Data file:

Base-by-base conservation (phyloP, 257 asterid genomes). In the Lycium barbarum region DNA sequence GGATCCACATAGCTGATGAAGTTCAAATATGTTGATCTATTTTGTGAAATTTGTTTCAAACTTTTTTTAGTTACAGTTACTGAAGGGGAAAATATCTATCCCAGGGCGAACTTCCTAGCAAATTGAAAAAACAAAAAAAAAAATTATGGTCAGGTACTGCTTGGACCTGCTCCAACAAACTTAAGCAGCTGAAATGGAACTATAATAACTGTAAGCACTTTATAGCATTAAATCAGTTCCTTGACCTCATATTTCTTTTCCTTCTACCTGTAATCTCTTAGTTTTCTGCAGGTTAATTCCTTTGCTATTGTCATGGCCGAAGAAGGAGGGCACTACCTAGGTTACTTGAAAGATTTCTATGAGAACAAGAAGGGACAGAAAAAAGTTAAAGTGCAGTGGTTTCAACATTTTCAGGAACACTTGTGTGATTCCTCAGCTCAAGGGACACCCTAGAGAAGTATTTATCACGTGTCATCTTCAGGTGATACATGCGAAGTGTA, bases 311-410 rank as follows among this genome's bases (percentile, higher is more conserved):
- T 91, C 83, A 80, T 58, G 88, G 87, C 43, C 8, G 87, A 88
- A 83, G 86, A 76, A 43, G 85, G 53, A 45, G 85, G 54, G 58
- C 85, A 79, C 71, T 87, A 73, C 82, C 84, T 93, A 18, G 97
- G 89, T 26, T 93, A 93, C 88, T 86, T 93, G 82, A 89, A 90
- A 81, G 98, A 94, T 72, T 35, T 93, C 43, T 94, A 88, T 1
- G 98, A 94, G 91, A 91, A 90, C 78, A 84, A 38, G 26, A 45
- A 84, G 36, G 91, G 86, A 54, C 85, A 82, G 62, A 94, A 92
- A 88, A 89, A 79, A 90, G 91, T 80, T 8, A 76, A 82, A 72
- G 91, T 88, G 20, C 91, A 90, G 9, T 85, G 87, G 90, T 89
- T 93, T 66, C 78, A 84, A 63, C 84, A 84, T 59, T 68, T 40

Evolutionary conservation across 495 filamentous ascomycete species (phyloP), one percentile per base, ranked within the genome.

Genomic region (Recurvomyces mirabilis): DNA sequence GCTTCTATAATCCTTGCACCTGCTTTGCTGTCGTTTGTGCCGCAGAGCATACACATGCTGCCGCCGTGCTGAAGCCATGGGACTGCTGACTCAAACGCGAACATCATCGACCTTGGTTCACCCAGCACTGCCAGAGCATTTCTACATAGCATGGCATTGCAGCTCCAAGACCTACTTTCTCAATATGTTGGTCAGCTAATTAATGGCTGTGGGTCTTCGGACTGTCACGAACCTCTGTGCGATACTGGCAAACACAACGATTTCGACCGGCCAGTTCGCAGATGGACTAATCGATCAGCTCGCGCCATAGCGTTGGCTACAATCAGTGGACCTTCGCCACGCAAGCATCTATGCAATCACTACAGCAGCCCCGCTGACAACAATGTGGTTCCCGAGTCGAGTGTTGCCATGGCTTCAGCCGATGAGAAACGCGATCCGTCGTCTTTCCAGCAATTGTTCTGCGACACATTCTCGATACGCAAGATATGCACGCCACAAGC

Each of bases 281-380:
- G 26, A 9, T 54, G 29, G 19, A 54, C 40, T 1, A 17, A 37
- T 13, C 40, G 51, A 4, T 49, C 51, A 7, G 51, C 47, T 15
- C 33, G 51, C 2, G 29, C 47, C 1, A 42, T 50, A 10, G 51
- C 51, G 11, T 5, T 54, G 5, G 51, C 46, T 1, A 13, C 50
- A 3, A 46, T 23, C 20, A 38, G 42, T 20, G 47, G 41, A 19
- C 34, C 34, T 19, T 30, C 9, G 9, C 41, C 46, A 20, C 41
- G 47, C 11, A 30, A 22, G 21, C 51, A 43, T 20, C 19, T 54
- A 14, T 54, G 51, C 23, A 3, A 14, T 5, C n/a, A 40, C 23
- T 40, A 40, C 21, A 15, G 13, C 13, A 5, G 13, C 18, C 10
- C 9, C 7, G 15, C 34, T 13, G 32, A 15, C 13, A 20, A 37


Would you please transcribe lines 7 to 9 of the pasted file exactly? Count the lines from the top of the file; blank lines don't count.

- G 98, A 94, G 91, A 91, A 90, C 78, A 84, A 38, G 26, A 45
- A 84, G 36, G 91, G 86, A 54, C 85, A 82, G 62, A 94, A 92
- A 88, A 89, A 79, A 90, G 91, T 80, T 8, A 76, A 82, A 72